After nearly fifteen years in the software industry, Richard returned to his first love, teaching sociology to college students. He has focused on social movements, and complex organization, especially religious organization. In teaching the sociology of war and peace, Richard revisits his undergraduate double major in sociology and peace studies. Recently he has been called upon to teach death and dying, and has combined his industry experience and sociological background in a freshman seminar on “the social impact of social media.” The stress of finally doing what he loved on a full time basis led him to find yoga in 2005. He discovered Anusara in 2009, and is currently in the middle of immersions with Sara Davidson Flanders, a Certified Anusara instructor. For the past year, Richard has kept a blog about the intersection of sociology and yoga at The Considered Kula.


Editor: Tanya L. Markul

Like Elephant Yoga on Facebook.


About elephant journal

elephant journal is dedicated to "bringing together those working (and playing) to create enlightened society." We're about anything that helps us to live a good life that's also good for others, and our planet. >>> Founded as a print magazine in 2002, we went national in 2005 and then (because mainstream magazine distribution is wildly inefficient from an eco-responsible point of view) transitioned online in 2009. >>> elephant's been named to 30 top new media lists, and was voted #1 in the US on twitter's Shorty Awards for #green content...two years running. >>> Get involved: > Subscribe to our free Best of the Week e-newsletter. > Follow us on Twitter Fan us on Facebook. > Write: send article or query. > Advertise. > Pay for what you read, help indie journalism survive and thrive. Questions? info elephantjournal com


19 Responses to “Anusara: The Great Chasm. ~ Richard Hudak”

  1. William Tibbet says:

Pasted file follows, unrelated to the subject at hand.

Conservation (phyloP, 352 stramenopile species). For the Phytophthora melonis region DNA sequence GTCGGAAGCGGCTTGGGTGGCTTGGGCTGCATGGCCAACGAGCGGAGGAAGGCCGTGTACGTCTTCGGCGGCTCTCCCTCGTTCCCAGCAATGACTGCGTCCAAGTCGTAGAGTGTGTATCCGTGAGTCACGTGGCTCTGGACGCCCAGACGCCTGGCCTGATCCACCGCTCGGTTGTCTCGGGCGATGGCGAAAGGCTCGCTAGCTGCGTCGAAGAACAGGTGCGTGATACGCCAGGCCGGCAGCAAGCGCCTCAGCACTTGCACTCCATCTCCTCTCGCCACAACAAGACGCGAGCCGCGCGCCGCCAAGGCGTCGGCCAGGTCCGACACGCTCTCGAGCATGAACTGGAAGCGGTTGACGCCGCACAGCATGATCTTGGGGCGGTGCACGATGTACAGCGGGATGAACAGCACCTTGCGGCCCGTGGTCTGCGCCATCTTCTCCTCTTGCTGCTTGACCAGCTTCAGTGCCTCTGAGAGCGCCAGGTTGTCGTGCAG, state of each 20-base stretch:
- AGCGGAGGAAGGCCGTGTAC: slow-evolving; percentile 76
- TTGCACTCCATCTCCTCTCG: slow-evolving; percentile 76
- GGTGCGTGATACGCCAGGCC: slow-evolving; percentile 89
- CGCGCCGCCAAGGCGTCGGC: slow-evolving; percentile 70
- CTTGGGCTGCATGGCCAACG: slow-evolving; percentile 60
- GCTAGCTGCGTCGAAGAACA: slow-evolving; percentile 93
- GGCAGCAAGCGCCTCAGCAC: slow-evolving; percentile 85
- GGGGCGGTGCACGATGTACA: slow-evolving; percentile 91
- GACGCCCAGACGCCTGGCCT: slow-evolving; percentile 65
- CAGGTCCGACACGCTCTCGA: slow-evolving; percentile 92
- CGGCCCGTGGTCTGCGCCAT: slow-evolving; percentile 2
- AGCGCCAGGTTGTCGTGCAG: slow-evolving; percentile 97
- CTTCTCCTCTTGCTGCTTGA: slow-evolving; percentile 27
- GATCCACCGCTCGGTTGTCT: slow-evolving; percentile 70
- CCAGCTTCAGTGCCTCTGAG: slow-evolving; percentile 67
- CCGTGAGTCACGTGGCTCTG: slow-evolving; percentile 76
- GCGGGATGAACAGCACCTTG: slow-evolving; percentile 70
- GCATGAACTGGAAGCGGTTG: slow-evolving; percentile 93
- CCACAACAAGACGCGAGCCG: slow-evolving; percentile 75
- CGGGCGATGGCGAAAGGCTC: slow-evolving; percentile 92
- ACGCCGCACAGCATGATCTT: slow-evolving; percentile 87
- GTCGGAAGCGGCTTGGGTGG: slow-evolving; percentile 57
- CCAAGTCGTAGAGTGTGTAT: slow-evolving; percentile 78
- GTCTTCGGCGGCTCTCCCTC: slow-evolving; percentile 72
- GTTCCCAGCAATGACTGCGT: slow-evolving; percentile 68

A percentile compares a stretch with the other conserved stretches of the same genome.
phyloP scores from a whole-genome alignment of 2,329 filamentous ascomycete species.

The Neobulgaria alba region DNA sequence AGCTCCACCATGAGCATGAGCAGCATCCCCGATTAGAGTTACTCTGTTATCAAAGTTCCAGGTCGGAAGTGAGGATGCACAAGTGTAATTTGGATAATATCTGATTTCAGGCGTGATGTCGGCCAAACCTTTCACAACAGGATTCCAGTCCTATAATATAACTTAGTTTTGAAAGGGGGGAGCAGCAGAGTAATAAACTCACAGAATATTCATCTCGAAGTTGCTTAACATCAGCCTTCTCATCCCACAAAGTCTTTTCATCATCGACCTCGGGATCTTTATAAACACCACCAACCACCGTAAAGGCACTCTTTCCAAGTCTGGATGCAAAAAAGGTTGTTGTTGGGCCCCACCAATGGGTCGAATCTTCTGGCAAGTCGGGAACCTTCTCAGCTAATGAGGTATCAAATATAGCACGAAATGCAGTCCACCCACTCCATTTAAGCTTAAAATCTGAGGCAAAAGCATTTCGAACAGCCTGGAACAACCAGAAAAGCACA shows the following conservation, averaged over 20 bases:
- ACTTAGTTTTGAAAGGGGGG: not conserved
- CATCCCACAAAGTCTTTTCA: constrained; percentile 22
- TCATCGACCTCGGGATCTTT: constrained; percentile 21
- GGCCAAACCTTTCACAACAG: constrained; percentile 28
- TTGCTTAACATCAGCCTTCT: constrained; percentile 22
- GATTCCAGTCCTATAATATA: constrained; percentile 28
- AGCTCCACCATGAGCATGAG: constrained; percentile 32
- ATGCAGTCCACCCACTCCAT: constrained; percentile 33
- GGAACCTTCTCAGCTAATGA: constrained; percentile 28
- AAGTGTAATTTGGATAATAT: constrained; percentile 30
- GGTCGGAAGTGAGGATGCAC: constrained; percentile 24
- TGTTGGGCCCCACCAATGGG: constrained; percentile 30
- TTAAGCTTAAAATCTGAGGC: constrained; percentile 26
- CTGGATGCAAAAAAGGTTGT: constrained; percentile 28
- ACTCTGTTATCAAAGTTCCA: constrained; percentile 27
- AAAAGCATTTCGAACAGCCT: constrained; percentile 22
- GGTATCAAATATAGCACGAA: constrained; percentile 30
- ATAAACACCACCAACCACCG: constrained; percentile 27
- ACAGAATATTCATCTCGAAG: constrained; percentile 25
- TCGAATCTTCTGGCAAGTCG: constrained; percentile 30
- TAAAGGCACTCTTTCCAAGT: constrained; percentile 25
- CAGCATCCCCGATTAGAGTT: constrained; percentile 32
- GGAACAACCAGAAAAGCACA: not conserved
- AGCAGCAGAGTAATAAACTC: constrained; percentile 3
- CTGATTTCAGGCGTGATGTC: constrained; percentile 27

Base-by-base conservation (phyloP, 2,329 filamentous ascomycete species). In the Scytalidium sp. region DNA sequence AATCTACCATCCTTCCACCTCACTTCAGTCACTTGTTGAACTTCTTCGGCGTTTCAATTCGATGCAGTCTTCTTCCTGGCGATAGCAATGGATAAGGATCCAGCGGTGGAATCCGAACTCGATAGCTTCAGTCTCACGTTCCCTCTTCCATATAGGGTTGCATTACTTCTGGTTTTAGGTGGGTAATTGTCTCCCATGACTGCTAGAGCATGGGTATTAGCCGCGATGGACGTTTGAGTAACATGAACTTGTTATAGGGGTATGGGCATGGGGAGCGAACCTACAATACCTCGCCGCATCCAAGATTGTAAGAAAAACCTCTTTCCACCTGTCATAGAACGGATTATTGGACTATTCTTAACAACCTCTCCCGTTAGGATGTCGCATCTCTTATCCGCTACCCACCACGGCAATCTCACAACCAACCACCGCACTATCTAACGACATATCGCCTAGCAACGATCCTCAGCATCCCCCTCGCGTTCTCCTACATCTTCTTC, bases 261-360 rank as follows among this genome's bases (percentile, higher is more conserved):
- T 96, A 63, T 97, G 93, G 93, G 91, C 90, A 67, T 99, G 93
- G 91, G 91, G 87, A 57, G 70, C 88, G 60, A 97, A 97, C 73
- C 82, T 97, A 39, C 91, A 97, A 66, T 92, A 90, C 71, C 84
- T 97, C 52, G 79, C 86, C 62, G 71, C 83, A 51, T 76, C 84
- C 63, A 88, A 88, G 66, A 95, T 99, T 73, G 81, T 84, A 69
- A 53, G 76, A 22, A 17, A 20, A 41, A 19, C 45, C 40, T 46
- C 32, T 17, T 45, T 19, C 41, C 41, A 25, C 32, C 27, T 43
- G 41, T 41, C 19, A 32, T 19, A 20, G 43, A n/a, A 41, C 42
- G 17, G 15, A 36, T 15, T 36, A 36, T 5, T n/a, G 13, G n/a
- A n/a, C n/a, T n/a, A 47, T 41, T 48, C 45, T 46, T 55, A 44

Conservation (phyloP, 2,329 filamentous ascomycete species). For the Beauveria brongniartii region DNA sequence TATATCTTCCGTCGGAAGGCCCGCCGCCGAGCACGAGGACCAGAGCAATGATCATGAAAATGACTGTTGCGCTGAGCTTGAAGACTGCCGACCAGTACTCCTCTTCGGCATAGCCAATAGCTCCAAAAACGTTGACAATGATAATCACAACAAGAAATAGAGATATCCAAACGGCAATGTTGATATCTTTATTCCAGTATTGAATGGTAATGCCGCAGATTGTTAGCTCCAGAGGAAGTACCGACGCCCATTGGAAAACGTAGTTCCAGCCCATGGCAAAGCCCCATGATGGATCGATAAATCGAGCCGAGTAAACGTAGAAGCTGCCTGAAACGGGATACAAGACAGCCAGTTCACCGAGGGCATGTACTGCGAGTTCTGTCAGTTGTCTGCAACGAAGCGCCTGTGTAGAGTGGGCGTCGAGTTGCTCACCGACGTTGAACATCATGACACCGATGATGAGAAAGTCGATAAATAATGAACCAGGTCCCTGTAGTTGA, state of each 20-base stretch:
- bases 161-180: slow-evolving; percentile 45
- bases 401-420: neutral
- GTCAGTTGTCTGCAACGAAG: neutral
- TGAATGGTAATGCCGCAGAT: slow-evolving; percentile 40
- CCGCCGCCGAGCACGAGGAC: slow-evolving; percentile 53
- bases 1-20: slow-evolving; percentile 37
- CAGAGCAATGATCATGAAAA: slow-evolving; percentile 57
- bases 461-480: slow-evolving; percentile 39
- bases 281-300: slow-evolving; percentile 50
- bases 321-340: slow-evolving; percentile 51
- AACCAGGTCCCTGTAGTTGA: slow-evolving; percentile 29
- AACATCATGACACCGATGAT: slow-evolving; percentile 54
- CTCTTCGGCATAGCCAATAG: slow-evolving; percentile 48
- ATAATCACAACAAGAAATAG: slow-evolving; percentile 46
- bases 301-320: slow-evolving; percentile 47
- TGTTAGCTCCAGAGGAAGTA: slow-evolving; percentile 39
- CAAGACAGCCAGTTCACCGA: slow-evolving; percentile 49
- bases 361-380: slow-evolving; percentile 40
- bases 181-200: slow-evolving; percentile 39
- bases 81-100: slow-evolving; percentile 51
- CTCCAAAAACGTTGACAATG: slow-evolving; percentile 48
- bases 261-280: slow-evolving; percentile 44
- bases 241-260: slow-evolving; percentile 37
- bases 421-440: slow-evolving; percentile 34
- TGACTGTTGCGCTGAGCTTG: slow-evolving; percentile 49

The characterization of those engaged in conflict as "shouting" is insulting. These are former employees of and teachers for corporatized yoga. There are ethical, structural, and professional issues they have to figure out. A lot of it is not reached by the pseudo-spiritual, abstract vocabulary of Anusara. That's why it's hard.
    Anusara is not a religion or "system" handed down by the gods. It was created by John Friend and Douglas Brooks, who turned certain poetic notions from Tantra into a very Americanized feel-good yoga. They parted ways in 2005 over philosophical & ethical differences. Friend drew from Iyengar for the UPA among other things, He also used up Doug Keller & blackballed him. Anuasara is a cobbled- together mish-mash of other people's work, most of which has not been properly acknowledged or respected. As such, it (Anusara), is far from sacrosanct.
    This revolution will be neither corporarate loyalty-driven nor kool-aided. Nor can it be shut down by quasi-spiritual evocations to questionable concepts.
    Meet community conflict with class, generosity, and forbearance. Let it roll out on its own terms

  2. macpanther says:

    I do so like that word "forbearance," and will be sure to include it among the adjectives I think of when I brainstorm about "Open to Grace."

  3. Terry Post says:

    Opening to grace is an alignment with your deepest personal truth. It's a fierce love of truth. It knows we are all one, but it's beyond coddling as a method of affirming it. These teachers don't need a lecture on OTG.

  4. Brooks Hall says:

    Hi Richard. My supportive impulse is thinking that you are in a place in your yoga where you are freely roaming in concepts you are enjoying. It is a personal right of sorts to discover these things for ones self. 

    My critique of what you are saying to the community of readers at Elephant is that it sounds like you’re prioritizing a nondescript spiritual state over a real-world situation. Loving the world means engaging it and each other in both pleasant and unpleasant ways. Caring about others is a high art.

    Here is a post about “how transcendent ideals might limit us”